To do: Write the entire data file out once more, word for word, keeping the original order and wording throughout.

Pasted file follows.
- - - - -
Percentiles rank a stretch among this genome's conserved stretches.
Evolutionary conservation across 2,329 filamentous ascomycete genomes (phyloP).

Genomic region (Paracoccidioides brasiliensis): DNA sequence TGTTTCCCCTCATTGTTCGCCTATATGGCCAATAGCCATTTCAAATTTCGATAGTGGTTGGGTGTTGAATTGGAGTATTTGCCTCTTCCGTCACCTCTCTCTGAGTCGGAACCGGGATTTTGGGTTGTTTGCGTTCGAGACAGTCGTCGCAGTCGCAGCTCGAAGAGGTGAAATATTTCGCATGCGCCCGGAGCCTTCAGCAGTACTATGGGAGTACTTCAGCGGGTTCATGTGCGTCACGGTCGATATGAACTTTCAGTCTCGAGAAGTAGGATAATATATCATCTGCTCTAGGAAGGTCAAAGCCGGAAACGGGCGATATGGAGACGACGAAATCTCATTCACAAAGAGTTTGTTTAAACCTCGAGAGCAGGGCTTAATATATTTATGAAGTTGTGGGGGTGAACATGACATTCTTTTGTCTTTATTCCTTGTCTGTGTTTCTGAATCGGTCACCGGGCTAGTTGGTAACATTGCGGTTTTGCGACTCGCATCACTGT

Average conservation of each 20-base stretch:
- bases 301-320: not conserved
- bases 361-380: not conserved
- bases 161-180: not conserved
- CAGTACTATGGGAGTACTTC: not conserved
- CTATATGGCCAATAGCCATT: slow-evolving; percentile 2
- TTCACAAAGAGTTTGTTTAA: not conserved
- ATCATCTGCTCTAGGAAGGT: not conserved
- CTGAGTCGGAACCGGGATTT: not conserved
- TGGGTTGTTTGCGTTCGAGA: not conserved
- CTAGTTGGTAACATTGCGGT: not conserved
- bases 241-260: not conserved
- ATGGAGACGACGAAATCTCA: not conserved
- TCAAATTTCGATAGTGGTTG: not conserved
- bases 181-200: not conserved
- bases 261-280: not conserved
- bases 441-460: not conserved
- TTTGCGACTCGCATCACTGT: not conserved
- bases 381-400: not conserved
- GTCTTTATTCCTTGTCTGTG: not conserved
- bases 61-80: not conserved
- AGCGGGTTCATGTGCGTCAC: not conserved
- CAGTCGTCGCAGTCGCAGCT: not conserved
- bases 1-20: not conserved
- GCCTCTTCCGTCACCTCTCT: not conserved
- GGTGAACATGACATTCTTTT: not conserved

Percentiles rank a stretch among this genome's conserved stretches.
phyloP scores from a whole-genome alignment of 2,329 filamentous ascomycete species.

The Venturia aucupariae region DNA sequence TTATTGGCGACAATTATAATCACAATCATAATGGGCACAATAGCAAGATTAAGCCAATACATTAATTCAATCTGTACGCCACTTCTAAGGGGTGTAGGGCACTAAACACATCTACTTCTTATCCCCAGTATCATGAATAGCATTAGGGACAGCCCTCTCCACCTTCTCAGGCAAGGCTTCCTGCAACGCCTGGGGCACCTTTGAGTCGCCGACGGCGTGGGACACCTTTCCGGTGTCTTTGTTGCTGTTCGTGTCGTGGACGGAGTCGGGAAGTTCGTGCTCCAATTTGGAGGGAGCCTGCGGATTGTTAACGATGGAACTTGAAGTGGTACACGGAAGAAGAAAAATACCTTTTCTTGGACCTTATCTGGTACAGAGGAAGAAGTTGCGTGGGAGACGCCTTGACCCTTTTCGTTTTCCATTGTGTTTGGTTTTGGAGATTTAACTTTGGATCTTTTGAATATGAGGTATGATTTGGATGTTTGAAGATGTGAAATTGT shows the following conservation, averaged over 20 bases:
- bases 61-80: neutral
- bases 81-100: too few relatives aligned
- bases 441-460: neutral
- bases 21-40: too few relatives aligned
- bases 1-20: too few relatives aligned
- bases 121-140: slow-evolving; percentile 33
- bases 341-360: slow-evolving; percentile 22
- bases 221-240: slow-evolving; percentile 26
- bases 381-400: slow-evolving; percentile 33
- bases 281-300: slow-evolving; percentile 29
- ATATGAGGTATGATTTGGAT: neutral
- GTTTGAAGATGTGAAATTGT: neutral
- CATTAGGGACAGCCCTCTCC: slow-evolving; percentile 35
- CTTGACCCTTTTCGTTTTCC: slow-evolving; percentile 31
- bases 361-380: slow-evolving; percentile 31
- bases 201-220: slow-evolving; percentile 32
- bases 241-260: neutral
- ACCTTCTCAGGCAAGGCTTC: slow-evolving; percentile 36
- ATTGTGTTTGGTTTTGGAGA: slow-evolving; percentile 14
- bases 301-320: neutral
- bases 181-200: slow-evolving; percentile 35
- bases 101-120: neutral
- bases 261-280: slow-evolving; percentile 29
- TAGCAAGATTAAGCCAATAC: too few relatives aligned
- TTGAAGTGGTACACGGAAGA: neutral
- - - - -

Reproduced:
Percentiles rank a stretch among this genome's conserved stretches.
Evolutionary conservation across 2,329 filamentous ascomycete genomes (phyloP).

Genomic region (Paracoccidioides brasiliensis): DNA sequence TGTTTCCCCTCATTGTTCGCCTATATGGCCAATAGCCATTTCAAATTTCGATAGTGGTTGGGTGTTGAATTGGAGTATTTGCCTCTTCCGTCACCTCTCTCTGAGTCGGAACCGGGATTTTGGGTTGTTTGCGTTCGAGACAGTCGTCGCAGTCGCAGCTCGAAGAGGTGAAATATTTCGCATGCGCCCGGAGCCTTCAGCAGTACTATGGGAGTACTTCAGCGGGTTCATGTGCGTCACGGTCGATATGAACTTTCAGTCTCGAGAAGTAGGATAATATATCATCTGCTCTAGGAAGGTCAAAGCCGGAAACGGGCGATATGGAGACGACGAAATCTCATTCACAAAGAGTTTGTTTAAACCTCGAGAGCAGGGCTTAATATATTTATGAAGTTGTGGGGGTGAACATGACATTCTTTTGTCTTTATTCCTTGTCTGTGTTTCTGAATCGGTCACCGGGCTAGTTGGTAACATTGCGGTTTTGCGACTCGCATCACTGT

Average conservation of each 20-base stretch:
- bases 301-320: not conserved
- bases 361-380: not conserved
- bases 161-180: not conserved
- CAGTACTATGGGAGTACTTC: not conserved
- CTATATGGCCAATAGCCATT: slow-evolving; percentile 2
- TTCACAAAGAGTTTGTTTAA: not conserved
- ATCATCTGCTCTAGGAAGGT: not conserved
- CTGAGTCGGAACCGGGATTT: not conserved
- TGGGTTGTTTGCGTTCGAGA: not conserved
- CTAGTTGGTAACATTGCGGT: not conserved
- bases 241-260: not conserved
- ATGGAGACGACGAAATCTCA: not conserved
- TCAAATTTCGATAGTGGTTG: not conserved
- bases 181-200: not conserved
- bases 261-280: not conserved
- bases 441-460: not conserved
- TTTGCGACTCGCATCACTGT: not conserved
- bases 381-400: not conserved
- GTCTTTATTCCTTGTCTGTG: not conserved
- bases 61-80: not conserved
- AGCGGGTTCATGTGCGTCAC: not conserved
- CAGTCGTCGCAGTCGCAGCT: not conserved
- bases 1-20: not conserved
- GCCTCTTCCGTCACCTCTCT: not conserved
- GGTGAACATGACATTCTTTT: not conserved

Percentiles rank a stretch among this genome's conserved stretches.
phyloP scores from a whole-genome alignment of 2,329 filamentous ascomycete species.

The Venturia aucupariae region DNA sequence TTATTGGCGACAATTATAATCACAATCATAATGGGCACAATAGCAAGATTAAGCCAATACATTAATTCAATCTGTACGCCACTTCTAAGGGGTGTAGGGCACTAAACACATCTACTTCTTATCCCCAGTATCATGAATAGCATTAGGGACAGCCCTCTCCACCTTCTCAGGCAAGGCTTCCTGCAACGCCTGGGGCACCTTTGAGTCGCCGACGGCGTGGGACACCTTTCCGGTGTCTTTGTTGCTGTTCGTGTCGTGGACGGAGTCGGGAAGTTCGTGCTCCAATTTGGAGGGAGCCTGCGGATTGTTAACGATGGAACTTGAAGTGGTACACGGAAGAAGAAAAATACCTTTTCTTGGACCTTATCTGGTACAGAGGAAGAAGTTGCGTGGGAGACGCCTTGACCCTTTTCGTTTTCCATTGTGTTTGGTTTTGGAGATTTAACTTTGGATCTTTTGAATATGAGGTATGATTTGGATGTTTGAAGATGTGAAATTGT shows the following conservation, averaged over 20 bases:
- bases 61-80: neutral
- bases 81-100: too few relatives aligned
- bases 441-460: neutral
- bases 21-40: too few relatives aligned
- bases 1-20: too few relatives aligned
- bases 121-140: slow-evolving; percentile 33
- bases 341-360: slow-evolving; percentile 22
- bases 221-240: slow-evolving; percentile 26
- bases 381-400: slow-evolving; percentile 33
- bases 281-300: slow-evolving; percentile 29
- ATATGAGGTATGATTTGGAT: neutral
- GTTTGAAGATGTGAAATTGT: neutral
- CATTAGGGACAGCCCTCTCC: slow-evolving; percentile 35
- CTTGACCCTTTTCGTTTTCC: slow-evolving; percentile 31
- bases 361-380: slow-evolving; percentile 31
- bases 201-220: slow-evolving; percentile 32
- bases 241-260: neutral
- ACCTTCTCAGGCAAGGCTTC: slow-evolving; percentile 36
- ATTGTGTTTGGTTTTGGAGA: slow-evolving; percentile 14
- bases 301-320: neutral
- bases 181-200: slow-evolving; percentile 35
- bases 101-120: neutral
- bases 261-280: slow-evolving; percentile 29
- TAGCAAGATTAAGCCAATAC: too few relatives aligned
- TTGAAGTGGTACACGGAAGA: neutral